Last week, I struck gold in the form of a dirty, stained, stickered, and free piece of furniture on the side of our street. Though it took several days of staring longingly out the window and going back and forth on whether or not to claim it, I finally caved and asked Chad to help me take it home.
“I’m going to fix it up,” I declared. And so, I did. All by myself.
As soon as I saw this piece, I knew it had good bones; it had character and I wanted to reveal it.
The materials: I used a sander, 120-grit sand paper, an oil-based stain from Lowes, a staining brush, a screw driver, clamps, and many paper towels.
The project consisted of the following main steps:
- Removing and cleaning the hardware
- Removing the liners and stickers on each of the drawers
- Sanding all of the drawers
- Staining all of the drawers
- Sanding most of the stain off
- Sanding, staining, and then sanding the rest of the dresser
How it Went
Whew, I feel as though I will now forever sweat sawdust. I hope to never hold a sander again, and am still getting over that wrist and tricep soreness.
Though this was a labor-intensive project, and it took many hours of work, I am extremely proud of myself. I hit a few snags along the way (especially when I cried over the stain, thinking I hated the darkness of the color and worried that I ruined everything, or when I finished and realized I should’ve used a coarser grit), which is probably why I felt like throwing myself a parade when I finally finished.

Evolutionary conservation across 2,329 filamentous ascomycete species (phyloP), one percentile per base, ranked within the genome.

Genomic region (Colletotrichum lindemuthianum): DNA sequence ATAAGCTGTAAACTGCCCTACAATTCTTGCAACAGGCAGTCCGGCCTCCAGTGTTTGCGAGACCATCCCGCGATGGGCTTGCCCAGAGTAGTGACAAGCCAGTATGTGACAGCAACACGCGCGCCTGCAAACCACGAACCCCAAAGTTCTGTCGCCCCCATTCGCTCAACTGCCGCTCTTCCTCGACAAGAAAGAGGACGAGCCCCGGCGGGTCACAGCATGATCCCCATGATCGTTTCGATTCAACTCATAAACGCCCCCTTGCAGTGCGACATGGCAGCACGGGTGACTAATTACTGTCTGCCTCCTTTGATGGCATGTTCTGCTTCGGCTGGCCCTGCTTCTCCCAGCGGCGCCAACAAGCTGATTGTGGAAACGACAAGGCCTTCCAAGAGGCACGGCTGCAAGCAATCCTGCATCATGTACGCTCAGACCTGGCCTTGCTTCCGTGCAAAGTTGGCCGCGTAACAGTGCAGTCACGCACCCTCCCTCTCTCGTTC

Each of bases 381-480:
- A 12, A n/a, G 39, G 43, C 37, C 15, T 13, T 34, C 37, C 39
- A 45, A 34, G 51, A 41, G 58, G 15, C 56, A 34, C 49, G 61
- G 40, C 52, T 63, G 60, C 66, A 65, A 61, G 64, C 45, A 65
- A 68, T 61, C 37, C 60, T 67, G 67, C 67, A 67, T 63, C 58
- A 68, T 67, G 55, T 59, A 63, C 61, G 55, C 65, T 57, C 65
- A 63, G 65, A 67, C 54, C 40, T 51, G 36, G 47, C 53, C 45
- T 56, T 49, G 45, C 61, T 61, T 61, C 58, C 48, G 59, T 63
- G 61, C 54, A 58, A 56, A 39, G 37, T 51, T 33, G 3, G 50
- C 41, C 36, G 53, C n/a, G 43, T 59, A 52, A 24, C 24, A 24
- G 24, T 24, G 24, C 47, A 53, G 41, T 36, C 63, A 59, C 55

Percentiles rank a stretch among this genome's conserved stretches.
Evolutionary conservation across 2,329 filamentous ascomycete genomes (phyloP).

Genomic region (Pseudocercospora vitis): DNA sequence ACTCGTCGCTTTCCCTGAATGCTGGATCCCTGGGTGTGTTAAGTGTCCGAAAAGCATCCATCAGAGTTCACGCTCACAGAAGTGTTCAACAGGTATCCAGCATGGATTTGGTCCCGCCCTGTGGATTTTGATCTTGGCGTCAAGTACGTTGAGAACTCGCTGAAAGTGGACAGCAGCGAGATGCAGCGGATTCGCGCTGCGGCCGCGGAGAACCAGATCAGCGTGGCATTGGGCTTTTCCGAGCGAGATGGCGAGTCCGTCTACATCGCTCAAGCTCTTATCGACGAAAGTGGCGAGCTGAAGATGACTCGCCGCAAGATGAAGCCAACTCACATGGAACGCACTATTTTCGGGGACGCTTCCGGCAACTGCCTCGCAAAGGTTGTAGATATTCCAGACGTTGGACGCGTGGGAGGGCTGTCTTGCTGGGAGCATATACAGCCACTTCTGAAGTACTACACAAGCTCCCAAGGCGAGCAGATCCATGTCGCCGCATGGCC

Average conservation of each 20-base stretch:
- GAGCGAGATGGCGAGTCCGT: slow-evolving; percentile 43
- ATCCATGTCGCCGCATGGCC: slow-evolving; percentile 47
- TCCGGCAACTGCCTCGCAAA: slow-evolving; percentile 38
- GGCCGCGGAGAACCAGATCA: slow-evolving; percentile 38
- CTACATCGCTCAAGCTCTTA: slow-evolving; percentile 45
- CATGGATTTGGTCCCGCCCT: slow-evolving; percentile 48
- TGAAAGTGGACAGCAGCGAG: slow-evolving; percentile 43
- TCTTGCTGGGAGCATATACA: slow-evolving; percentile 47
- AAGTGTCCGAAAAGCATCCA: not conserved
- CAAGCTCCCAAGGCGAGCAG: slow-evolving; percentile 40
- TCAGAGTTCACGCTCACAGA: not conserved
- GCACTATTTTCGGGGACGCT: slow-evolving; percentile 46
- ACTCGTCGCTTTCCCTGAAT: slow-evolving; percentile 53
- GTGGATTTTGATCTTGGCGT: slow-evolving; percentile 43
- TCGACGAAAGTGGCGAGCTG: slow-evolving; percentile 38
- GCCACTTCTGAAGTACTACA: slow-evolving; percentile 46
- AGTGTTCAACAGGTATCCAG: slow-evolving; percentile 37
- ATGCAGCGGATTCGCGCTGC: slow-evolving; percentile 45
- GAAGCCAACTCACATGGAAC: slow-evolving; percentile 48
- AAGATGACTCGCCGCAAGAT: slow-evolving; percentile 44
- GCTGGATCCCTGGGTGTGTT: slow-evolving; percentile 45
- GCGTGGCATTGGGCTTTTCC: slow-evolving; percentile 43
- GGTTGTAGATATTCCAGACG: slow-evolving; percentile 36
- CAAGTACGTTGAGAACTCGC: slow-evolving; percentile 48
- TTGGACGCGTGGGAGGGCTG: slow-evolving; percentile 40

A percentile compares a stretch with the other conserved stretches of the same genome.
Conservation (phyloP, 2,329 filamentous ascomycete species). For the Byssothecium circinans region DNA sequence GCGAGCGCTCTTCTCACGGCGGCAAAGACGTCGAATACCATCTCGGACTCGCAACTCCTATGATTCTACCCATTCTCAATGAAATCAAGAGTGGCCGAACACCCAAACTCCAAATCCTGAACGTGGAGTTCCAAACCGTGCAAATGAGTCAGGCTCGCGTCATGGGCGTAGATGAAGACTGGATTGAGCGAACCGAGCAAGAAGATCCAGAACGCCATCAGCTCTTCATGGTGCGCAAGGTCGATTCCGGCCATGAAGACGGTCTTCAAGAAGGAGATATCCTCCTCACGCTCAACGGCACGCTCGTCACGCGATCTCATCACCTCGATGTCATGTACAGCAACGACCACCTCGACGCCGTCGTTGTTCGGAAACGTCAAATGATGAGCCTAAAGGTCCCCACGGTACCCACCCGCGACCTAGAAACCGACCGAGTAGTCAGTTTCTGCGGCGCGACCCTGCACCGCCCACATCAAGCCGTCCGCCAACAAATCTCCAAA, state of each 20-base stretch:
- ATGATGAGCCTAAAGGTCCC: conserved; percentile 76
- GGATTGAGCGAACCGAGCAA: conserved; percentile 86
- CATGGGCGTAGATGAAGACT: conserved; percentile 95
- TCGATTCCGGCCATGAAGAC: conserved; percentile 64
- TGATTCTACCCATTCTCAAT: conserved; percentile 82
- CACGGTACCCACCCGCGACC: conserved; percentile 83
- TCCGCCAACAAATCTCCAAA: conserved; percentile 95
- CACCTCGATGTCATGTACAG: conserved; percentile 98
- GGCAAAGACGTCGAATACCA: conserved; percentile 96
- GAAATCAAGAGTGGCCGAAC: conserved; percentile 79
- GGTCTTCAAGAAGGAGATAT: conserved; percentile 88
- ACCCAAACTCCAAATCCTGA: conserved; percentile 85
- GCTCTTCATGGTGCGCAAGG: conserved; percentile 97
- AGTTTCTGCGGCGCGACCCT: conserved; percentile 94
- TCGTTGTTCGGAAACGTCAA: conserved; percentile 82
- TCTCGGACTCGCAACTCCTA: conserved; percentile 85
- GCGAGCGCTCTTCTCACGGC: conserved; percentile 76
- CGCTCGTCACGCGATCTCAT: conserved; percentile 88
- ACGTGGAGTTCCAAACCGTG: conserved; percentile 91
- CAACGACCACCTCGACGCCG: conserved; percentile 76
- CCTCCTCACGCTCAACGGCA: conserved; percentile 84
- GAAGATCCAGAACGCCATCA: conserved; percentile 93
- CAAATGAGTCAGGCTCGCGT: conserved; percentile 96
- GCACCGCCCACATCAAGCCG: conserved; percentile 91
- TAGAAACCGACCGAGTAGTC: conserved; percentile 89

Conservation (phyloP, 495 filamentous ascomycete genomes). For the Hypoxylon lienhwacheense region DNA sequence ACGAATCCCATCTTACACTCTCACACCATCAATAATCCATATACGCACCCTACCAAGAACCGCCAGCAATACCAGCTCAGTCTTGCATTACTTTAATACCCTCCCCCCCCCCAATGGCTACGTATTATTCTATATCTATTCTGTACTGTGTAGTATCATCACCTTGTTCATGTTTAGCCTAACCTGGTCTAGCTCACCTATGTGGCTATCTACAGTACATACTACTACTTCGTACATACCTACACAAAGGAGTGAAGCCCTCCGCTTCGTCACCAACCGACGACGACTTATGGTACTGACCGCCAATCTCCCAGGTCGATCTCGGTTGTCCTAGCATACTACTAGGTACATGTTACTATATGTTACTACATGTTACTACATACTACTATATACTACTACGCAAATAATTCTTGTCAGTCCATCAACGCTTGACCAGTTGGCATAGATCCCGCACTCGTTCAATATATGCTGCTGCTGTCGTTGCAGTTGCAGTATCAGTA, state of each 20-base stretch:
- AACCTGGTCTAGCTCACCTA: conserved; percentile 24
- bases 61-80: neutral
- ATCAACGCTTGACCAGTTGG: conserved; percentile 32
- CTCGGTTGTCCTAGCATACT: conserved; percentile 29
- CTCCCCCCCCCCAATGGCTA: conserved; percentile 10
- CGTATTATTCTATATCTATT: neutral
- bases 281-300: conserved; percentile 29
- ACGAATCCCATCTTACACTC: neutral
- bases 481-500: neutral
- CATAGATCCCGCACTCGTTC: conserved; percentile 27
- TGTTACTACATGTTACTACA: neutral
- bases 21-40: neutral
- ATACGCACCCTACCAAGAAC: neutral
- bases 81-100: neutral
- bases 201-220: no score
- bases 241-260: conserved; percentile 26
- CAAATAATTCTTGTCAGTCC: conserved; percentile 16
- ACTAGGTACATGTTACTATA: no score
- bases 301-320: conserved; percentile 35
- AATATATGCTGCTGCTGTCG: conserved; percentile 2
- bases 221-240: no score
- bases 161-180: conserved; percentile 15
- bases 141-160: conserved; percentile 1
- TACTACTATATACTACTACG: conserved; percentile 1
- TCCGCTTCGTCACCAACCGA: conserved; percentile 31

The best part of the project, aside from a nicely finished dresser and more space for organization, is that I’m walking away with a new set of skills. Prior to last week, I don’t think I had used a power tool ever before. Now, I have confidence with one (catch me replacing the sanding paper on a sander in no time flat), and know that, at the very least, I can adapt and learn.
There was one low, low, low moment. As some of you might know, I’m deathly afraid of mice. When we were removing the drawers, Chad made a comment along the lines of, “oh Wally, did you bring a leaf inside?” Without thinking much about it, I grabbed the yellow clump off the ground and slowly realized something was off about it. And yup—it was a calcified, hard, yellowed mouse carcass that came out of the dresser. And I touched it with my bare hands. Oh my good, good god. I cried.
Overall, I consider the transformation a resounding success, and I’m excited to continue styling this space and adding another dimension to our bedroom.
And there it is! I’m looking forward to hanging a mirror above the dresser and adding some plants, vases, and depth to the space.
I’m excited to experiment and see what comes up next. DIY, I’m here to tackle you.